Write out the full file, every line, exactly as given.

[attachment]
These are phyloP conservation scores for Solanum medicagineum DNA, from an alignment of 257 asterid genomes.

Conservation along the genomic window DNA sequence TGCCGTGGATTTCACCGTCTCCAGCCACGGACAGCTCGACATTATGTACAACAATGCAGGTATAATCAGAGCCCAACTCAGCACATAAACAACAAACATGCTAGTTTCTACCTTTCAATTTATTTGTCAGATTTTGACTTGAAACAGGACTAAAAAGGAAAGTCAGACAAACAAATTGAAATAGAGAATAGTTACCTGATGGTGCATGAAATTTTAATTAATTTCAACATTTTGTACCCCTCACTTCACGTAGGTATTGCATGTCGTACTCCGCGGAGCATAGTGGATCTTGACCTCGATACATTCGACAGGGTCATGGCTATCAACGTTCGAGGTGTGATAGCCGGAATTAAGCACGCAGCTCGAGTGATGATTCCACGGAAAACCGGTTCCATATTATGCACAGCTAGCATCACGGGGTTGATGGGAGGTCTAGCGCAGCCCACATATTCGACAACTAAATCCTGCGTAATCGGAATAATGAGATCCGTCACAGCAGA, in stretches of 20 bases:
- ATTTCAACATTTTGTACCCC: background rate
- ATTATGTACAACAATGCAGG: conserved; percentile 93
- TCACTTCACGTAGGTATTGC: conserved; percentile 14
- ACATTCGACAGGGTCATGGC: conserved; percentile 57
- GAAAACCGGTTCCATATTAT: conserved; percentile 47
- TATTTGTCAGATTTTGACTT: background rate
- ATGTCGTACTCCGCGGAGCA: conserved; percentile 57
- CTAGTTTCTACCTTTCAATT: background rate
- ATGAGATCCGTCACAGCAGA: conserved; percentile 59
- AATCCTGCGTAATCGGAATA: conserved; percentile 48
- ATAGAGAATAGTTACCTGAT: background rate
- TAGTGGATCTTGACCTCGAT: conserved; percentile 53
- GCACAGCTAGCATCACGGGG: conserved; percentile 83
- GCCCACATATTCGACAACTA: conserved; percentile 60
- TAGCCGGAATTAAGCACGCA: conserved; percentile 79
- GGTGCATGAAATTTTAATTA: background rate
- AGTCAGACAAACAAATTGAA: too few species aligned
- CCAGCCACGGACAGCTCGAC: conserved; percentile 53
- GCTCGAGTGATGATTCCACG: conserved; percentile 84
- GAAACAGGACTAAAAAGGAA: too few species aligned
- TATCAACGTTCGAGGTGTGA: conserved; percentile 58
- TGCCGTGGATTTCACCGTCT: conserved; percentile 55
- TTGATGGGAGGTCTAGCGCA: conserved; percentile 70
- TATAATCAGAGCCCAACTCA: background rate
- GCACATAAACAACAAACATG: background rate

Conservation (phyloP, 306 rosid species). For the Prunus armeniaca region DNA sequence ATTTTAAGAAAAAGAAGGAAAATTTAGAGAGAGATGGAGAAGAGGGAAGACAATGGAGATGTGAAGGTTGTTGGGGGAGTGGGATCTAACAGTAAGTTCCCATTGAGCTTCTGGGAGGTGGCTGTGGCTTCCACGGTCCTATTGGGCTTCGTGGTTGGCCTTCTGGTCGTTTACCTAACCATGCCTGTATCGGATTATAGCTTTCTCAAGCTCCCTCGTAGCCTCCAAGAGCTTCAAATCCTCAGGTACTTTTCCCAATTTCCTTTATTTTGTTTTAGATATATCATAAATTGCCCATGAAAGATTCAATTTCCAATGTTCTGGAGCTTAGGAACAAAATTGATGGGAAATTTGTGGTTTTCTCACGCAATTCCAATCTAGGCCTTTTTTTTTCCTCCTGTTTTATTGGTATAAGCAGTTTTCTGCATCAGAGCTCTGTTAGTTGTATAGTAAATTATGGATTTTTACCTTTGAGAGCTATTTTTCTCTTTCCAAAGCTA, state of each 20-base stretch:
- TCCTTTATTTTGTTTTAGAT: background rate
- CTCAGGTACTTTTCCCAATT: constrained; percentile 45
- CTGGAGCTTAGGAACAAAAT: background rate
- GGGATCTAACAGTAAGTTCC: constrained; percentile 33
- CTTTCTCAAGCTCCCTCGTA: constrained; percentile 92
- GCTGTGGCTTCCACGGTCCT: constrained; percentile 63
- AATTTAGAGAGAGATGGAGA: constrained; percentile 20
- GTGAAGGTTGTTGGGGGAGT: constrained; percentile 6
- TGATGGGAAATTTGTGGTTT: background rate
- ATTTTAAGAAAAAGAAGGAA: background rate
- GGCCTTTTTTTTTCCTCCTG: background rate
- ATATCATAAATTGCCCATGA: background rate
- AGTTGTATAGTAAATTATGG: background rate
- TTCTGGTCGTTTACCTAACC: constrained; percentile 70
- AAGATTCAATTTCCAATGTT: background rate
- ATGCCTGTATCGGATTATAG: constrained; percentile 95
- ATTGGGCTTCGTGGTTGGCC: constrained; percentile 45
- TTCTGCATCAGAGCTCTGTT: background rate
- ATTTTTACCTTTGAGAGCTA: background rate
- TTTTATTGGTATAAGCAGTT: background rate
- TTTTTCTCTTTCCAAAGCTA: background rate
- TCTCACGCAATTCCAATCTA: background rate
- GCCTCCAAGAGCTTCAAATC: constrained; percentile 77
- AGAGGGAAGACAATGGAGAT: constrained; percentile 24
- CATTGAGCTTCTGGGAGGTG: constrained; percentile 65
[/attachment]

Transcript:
These are phyloP conservation scores for Solanum medicagineum DNA, from an alignment of 257 asterid genomes.

Conservation along the genomic window DNA sequence TGCCGTGGATTTCACCGTCTCCAGCCACGGACAGCTCGACATTATGTACAACAATGCAGGTATAATCAGAGCCCAACTCAGCACATAAACAACAAACATGCTAGTTTCTACCTTTCAATTTATTTGTCAGATTTTGACTTGAAACAGGACTAAAAAGGAAAGTCAGACAAACAAATTGAAATAGAGAATAGTTACCTGATGGTGCATGAAATTTTAATTAATTTCAACATTTTGTACCCCTCACTTCACGTAGGTATTGCATGTCGTACTCCGCGGAGCATAGTGGATCTTGACCTCGATACATTCGACAGGGTCATGGCTATCAACGTTCGAGGTGTGATAGCCGGAATTAAGCACGCAGCTCGAGTGATGATTCCACGGAAAACCGGTTCCATATTATGCACAGCTAGCATCACGGGGTTGATGGGAGGTCTAGCGCAGCCCACATATTCGACAACTAAATCCTGCGTAATCGGAATAATGAGATCCGTCACAGCAGA, in stretches of 20 bases:
- ATTTCAACATTTTGTACCCC: background rate
- ATTATGTACAACAATGCAGG: conserved; percentile 93
- TCACTTCACGTAGGTATTGC: conserved; percentile 14
- ACATTCGACAGGGTCATGGC: conserved; percentile 57
- GAAAACCGGTTCCATATTAT: conserved; percentile 47
- TATTTGTCAGATTTTGACTT: background rate
- ATGTCGTACTCCGCGGAGCA: conserved; percentile 57
- CTAGTTTCTACCTTTCAATT: background rate
- ATGAGATCCGTCACAGCAGA: conserved; percentile 59
- AATCCTGCGTAATCGGAATA: conserved; percentile 48
- ATAGAGAATAGTTACCTGAT: background rate
- TAGTGGATCTTGACCTCGAT: conserved; percentile 53
- GCACAGCTAGCATCACGGGG: conserved; percentile 83
- GCCCACATATTCGACAACTA: conserved; percentile 60
- TAGCCGGAATTAAGCACGCA: conserved; percentile 79
- GGTGCATGAAATTTTAATTA: background rate
- AGTCAGACAAACAAATTGAA: too few species aligned
- CCAGCCACGGACAGCTCGAC: conserved; percentile 53
- GCTCGAGTGATGATTCCACG: conserved; percentile 84
- GAAACAGGACTAAAAAGGAA: too few species aligned
- TATCAACGTTCGAGGTGTGA: conserved; percentile 58
- TGCCGTGGATTTCACCGTCT: conserved; percentile 55
- TTGATGGGAGGTCTAGCGCA: conserved; percentile 70
- TATAATCAGAGCCCAACTCA: background rate
- GCACATAAACAACAAACATG: background rate

Conservation (phyloP, 306 rosid species). For the Prunus armeniaca region DNA sequence ATTTTAAGAAAAAGAAGGAAAATTTAGAGAGAGATGGAGAAGAGGGAAGACAATGGAGATGTGAAGGTTGTTGGGGGAGTGGGATCTAACAGTAAGTTCCCATTGAGCTTCTGGGAGGTGGCTGTGGCTTCCACGGTCCTATTGGGCTTCGTGGTTGGCCTTCTGGTCGTTTACCTAACCATGCCTGTATCGGATTATAGCTTTCTCAAGCTCCCTCGTAGCCTCCAAGAGCTTCAAATCCTCAGGTACTTTTCCCAATTTCCTTTATTTTGTTTTAGATATATCATAAATTGCCCATGAAAGATTCAATTTCCAATGTTCTGGAGCTTAGGAACAAAATTGATGGGAAATTTGTGGTTTTCTCACGCAATTCCAATCTAGGCCTTTTTTTTTCCTCCTGTTTTATTGGTATAAGCAGTTTTCTGCATCAGAGCTCTGTTAGTTGTATAGTAAATTATGGATTTTTACCTTTGAGAGCTATTTTTCTCTTTCCAAAGCTA, state of each 20-base stretch:
- TCCTTTATTTTGTTTTAGAT: background rate
- CTCAGGTACTTTTCCCAATT: constrained; percentile 45
- CTGGAGCTTAGGAACAAAAT: background rate
- GGGATCTAACAGTAAGTTCC: constrained; percentile 33
- CTTTCTCAAGCTCCCTCGTA: constrained; percentile 92
- GCTGTGGCTTCCACGGTCCT: constrained; percentile 63
- AATTTAGAGAGAGATGGAGA: constrained; percentile 20
- GTGAAGGTTGTTGGGGGAGT: constrained; percentile 6
- TGATGGGAAATTTGTGGTTT: background rate
- ATTTTAAGAAAAAGAAGGAA: background rate
- GGCCTTTTTTTTTCCTCCTG: background rate
- ATATCATAAATTGCCCATGA: background rate
- AGTTGTATAGTAAATTATGG: background rate
- TTCTGGTCGTTTACCTAACC: constrained; percentile 70
- AAGATTCAATTTCCAATGTT: background rate
- ATGCCTGTATCGGATTATAG: constrained; percentile 95
- ATTGGGCTTCGTGGTTGGCC: constrained; percentile 45
- TTCTGCATCAGAGCTCTGTT: background rate
- ATTTTTACCTTTGAGAGCTA: background rate
- TTTTATTGGTATAAGCAGTT: background rate
- TTTTTCTCTTTCCAAAGCTA: background rate
- TCTCACGCAATTCCAATCTA: background rate
- GCCTCCAAGAGCTTCAAATC: constrained; percentile 77
- AGAGGGAAGACAATGGAGAT: constrained; percentile 24
- CATTGAGCTTCTGGGAGGTG: constrained; percentile 65